Ballistic Missiles Amidst the Hypersonic Hype

Ballistic Missiles Amidst the Hypersonic HypeEver since the Russian demonstration of Avangard glide vehicle in March 2018, the world seems to be in the hype over the new weapons that are often touted as “unstoppable”. While the hypersonic glide vehicles (HGVs) are innovative in many aspects, they may not be much different than the traditional intercontinental ballistic missile (ICBMs) in terms of their speed and potential impact, especially at the strategic level. ICBMs travel at hypersonic speeds and a single missile carrying a nuclear warhead can destroy a whole city.

However, the attention these new weapons have received and the rush in the US defence establishment to acquire them may be as dangerous as the weapons themselves. The existing ballistic and cruise missiles are potent weapons and we may be disregarding their capabilities by paying excessive attention to hypersonic weapons.

Hypersonic Hype

President Putin, in March 2018, blamed the US for “creating a global missile defence system primarily for countering strategic arms that follow ballistic trajectories” and to counter them he announced hypersonic glide vehicle and cruise missile among other weapons. During the speech, Putin announced the Avangard glide vehicle with Mach 27 speed, Mach 9 Zircon cruise missile, and a nuclear-powered cruise missile. The US was already working on such weapons under the Conventional Prompt Global Strike project, but after the Russian announcement, it accelerated work on these projects. There are now seven major hypersonic weapons development programs by US Air-Force, Navy, Army, and Defence Advanced Research Projects Agency (DARPA). Similarly, China, Japan, France, and India are also working on hypersonic weapons.

Strategic and Operational Context

Two major types of hypersonic missiles, glide vehicles, and cruise missiles, will have an impact on warfare and stability through their unique characteristics. Glide vehicles that are mounted on a ballistic missile for launch into the atmosphere will have implications at the strategic level. They will also most likely carry nuclear warheads. For example, Avangard glide vehicle has a nuclear warhead and is designated as a strategic weapon.

However, cruise missiles are useable at the operational level. They can be used against high-value targets such as bunkers and moving targets like ships with conventional warheads due to their precision targeting capability. Nevertheless, they can also be used to deliver nuclear warheads with strategic implications.

To answer how destructive and impactful HGVs can be at the strategic level, their capabilities are compared with the traditional ballistic missiles re-entry vehicles below.

Are Existing Ballistic Missiles Not Destructive Enough?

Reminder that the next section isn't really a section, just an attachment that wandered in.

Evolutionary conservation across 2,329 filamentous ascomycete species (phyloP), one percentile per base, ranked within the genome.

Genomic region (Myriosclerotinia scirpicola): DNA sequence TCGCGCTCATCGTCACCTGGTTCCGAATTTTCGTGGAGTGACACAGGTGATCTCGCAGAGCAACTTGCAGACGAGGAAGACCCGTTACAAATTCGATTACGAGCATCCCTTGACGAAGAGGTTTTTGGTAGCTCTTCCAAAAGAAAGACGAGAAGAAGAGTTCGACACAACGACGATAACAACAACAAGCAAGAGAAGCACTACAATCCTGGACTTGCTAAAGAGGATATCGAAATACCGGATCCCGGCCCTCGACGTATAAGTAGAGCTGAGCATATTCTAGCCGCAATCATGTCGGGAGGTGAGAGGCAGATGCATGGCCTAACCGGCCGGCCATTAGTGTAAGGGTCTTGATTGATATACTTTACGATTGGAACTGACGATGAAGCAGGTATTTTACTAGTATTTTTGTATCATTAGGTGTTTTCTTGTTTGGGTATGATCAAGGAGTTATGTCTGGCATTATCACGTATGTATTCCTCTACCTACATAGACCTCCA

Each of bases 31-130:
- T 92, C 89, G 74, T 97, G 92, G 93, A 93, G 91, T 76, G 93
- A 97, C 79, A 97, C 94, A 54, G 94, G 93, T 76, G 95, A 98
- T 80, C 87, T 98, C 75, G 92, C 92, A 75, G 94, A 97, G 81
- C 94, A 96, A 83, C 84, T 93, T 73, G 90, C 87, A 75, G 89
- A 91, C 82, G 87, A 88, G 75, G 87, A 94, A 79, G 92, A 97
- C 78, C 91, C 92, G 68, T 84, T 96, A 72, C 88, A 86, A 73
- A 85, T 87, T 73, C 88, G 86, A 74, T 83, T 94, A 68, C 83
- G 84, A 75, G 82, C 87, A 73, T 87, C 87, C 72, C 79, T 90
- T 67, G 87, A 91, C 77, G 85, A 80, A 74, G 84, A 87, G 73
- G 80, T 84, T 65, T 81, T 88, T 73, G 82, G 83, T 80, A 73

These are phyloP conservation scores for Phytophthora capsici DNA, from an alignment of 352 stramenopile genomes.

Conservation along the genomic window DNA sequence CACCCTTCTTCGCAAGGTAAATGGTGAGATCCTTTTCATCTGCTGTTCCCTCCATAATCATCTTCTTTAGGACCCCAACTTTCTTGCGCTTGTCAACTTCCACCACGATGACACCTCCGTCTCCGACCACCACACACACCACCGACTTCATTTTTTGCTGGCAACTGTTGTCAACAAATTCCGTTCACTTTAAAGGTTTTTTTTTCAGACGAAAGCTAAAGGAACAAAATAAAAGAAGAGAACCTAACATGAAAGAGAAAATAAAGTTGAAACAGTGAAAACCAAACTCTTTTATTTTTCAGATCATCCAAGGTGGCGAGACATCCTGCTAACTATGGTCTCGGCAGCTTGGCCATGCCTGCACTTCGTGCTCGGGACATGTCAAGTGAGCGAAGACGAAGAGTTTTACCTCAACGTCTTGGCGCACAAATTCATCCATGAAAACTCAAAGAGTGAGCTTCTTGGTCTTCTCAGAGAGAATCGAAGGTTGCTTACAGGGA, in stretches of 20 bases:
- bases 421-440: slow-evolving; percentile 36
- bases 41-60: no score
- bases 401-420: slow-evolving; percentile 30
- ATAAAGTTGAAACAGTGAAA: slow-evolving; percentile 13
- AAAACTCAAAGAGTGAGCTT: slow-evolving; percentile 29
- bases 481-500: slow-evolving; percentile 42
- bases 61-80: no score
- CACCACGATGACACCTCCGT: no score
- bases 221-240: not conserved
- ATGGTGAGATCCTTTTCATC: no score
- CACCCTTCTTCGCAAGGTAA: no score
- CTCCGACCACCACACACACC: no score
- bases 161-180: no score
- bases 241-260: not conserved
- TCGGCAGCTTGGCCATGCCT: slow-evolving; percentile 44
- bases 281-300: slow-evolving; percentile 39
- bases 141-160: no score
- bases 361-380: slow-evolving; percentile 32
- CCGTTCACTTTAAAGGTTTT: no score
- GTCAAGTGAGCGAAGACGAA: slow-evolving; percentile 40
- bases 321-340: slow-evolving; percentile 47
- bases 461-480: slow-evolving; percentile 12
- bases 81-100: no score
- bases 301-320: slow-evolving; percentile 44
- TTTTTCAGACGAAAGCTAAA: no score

Terming hypersonic weapons as the fastest, unstoppable, and undetectable delivery systems may imply that the existing intercontinental ballistic missiles are not fast enough and unstoppable. ICBMs also travel at the hypersonic speeds in the terminal phase and the missile defences are hardly capable of stopping them. Speed alone is not the major characteristic of hypersonic weapons rather it is a combination of flight altitude and manoeuvrability capabilities. Glide vehicles travel at lower altitudes and stay in the atmosphere during a large duration of their flight time.

Traditional re-entry vehicles on the other hand exit the earth’s atmosphere during their midcourse phase and remain in space during most of their flight time, thus, they have higher altitudes. Missile defences are mainly designed to detect re-entry vehicles during the mid-course phase. There are already available countermeasures to the missile defences such as using decoys, Multiple Independently Targetable Re-entry Vehicles (MIRVs), saturated attacks, and some degree of manoeuvrability in the Manoeuvrable Re-entry Vehicles (MaRVs). Avoiding the midcourse phase through HGVs can render these defences altogether useless. Therefore, hypersonic weapons minimize the chances of their interception. Furthermore, due to their non-ballistic and atmospheric flight path, hypersonic weapons have more manoeuvrability than MaRVs. Manoeuvrability can enhance survivability and accuracy; however, it can also affect the speed of the vehicle.

It can be argued that the HGVs are an evolved form of re-entry vehicles and exacerbate an already present threat rather than creating a whole new threat. HGVs are so designed as to enhance the survivability of the weapons by their increased manoeuverability and atmospheric flight trajectory. Thus, the level of devastation they can bring remains equal to the traditional ballistic warheads which also possess a level of manoeuvrability and course correction capabilities to avoid missile defences. Keeping in view these capabilities which are between HGVs and traditional re-entry vehicles, it can be assumed that at the strategic level, hypersonic weapons may not warrant intrinsic changes in threat assessment.

This hype over the hypersonic weapons makes ballistic missiles look outdated, largely vulnerable to interception by the missile defences, and perhaps not as capable as the HGVs. This is not the case. Speed, penetration, and devastations of the traditional ballistic missile warheads are as much a serious threat as the new HGVs.

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About Samran Ali 7 Articles
Samran Ali is Research Assistant at the Center for International Strategic Studies, Islamabad. He can be reached at @Samranali6 on Twitter.

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